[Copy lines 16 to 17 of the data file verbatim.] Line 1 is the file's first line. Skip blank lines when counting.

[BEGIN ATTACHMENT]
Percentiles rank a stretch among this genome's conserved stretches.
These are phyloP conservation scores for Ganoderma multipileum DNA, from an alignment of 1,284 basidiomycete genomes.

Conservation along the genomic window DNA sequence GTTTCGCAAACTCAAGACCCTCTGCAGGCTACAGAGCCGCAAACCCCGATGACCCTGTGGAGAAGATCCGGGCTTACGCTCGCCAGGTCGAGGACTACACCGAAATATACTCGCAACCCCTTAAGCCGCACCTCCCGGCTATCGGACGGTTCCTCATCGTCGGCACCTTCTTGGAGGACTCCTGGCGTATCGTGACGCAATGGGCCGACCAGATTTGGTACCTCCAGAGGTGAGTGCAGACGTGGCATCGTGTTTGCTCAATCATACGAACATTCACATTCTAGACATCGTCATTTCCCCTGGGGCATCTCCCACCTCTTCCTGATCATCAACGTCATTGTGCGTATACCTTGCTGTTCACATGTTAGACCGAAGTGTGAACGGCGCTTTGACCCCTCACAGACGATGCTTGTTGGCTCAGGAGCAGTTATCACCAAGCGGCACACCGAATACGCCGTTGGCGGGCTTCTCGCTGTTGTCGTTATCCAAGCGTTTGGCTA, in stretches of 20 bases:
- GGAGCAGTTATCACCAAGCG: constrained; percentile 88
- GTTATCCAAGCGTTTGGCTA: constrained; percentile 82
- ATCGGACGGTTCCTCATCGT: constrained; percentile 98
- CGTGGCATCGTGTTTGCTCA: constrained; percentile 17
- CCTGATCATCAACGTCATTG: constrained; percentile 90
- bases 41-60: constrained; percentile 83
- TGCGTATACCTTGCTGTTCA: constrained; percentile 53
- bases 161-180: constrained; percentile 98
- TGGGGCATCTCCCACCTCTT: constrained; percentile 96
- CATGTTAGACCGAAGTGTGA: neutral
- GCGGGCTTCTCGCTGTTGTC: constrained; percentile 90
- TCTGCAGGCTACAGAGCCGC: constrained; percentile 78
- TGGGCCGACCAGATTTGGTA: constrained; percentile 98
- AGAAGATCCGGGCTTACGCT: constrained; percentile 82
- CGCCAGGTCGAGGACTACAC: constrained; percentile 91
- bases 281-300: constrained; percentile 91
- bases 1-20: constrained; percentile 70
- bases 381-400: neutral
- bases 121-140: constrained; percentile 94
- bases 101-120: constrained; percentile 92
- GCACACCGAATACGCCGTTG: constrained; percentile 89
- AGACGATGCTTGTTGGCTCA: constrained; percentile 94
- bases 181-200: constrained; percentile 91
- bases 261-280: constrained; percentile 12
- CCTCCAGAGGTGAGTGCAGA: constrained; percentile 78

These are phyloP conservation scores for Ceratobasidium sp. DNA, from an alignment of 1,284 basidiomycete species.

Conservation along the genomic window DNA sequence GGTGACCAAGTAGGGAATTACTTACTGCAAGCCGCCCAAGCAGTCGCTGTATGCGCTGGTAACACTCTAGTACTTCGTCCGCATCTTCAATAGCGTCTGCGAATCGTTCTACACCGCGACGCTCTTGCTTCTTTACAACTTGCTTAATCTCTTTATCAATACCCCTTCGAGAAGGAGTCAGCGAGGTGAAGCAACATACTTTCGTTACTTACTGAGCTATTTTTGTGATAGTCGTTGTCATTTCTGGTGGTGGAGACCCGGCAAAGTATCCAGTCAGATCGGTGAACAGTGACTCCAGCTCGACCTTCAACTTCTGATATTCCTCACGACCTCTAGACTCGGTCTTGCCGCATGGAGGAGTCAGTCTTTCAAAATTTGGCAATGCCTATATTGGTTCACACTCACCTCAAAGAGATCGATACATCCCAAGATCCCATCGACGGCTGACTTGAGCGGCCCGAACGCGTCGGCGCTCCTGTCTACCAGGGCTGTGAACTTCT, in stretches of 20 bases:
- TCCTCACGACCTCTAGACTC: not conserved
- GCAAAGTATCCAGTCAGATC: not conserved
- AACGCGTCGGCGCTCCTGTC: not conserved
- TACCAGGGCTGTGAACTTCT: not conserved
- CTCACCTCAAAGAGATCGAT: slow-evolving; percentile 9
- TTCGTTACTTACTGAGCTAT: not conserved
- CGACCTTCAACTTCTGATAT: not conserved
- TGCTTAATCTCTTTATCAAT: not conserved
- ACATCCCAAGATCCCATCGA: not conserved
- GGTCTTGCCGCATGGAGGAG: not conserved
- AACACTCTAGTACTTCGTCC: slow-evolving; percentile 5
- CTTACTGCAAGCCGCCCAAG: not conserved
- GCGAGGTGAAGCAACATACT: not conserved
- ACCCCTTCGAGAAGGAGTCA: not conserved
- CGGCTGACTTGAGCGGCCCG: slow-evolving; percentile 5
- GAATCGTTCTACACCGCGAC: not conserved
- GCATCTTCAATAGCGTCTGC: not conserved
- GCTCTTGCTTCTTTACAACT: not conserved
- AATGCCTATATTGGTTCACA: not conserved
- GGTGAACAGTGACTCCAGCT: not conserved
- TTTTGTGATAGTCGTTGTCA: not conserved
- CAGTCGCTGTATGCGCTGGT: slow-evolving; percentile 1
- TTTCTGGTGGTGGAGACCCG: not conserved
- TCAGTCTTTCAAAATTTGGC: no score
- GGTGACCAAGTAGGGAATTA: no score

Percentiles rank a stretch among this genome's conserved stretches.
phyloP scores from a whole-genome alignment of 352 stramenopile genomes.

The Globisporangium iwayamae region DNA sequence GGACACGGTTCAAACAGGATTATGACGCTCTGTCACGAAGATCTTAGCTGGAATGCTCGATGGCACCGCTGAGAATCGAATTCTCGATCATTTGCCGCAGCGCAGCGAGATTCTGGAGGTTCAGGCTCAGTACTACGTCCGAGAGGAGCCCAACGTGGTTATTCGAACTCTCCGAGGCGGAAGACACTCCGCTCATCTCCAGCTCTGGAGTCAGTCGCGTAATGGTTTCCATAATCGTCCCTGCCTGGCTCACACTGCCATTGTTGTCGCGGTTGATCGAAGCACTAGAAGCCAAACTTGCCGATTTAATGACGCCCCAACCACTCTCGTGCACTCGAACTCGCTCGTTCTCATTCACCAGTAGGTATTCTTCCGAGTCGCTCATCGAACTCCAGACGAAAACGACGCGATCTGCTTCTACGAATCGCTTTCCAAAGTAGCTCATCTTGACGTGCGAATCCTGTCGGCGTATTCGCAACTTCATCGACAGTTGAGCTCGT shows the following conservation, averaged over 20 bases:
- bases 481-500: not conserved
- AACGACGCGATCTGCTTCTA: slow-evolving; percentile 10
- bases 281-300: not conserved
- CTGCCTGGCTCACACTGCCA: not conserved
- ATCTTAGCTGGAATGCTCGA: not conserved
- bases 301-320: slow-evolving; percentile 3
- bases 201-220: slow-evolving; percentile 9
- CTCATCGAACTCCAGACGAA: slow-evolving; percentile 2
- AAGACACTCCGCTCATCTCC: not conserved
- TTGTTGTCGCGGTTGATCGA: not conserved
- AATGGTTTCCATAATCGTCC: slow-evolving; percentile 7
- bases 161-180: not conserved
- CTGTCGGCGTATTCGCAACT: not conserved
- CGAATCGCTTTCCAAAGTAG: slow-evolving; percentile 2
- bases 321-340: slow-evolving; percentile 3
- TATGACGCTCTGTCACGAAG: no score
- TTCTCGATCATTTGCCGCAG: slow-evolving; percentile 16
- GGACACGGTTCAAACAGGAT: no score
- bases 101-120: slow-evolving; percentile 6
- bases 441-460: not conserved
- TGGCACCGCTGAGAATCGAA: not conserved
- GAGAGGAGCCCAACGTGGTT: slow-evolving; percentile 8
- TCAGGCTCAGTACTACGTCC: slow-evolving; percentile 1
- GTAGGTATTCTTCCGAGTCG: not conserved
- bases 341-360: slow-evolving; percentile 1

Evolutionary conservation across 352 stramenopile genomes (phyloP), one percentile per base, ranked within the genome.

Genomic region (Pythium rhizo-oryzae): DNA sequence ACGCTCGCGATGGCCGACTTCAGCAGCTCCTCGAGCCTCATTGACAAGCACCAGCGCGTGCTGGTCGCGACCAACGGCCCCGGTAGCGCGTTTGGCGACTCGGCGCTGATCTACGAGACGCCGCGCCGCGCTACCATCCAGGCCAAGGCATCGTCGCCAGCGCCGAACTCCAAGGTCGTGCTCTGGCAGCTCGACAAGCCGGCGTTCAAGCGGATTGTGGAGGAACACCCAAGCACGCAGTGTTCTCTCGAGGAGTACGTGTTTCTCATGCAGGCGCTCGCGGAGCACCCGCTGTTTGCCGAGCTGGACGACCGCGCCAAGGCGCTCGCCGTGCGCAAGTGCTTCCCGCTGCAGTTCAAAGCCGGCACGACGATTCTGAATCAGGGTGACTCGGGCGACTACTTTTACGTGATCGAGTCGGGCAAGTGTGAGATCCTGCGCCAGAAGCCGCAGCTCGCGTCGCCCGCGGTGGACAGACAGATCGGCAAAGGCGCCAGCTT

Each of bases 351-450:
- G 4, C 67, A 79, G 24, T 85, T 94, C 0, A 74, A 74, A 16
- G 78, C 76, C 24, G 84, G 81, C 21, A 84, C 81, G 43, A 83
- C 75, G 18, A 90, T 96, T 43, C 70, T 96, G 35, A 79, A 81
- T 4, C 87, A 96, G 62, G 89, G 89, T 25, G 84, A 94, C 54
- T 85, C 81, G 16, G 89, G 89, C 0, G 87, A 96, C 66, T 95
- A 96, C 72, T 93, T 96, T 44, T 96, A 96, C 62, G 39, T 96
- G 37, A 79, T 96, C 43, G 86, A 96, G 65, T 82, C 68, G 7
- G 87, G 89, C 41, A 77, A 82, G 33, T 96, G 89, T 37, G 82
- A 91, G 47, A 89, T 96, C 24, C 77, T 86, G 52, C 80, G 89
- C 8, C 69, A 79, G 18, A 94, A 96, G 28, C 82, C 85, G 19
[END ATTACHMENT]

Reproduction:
- TGGGCCGACCAGATTTGGTA: constrained; percentile 98
- AGAAGATCCGGGCTTACGCT: constrained; percentile 82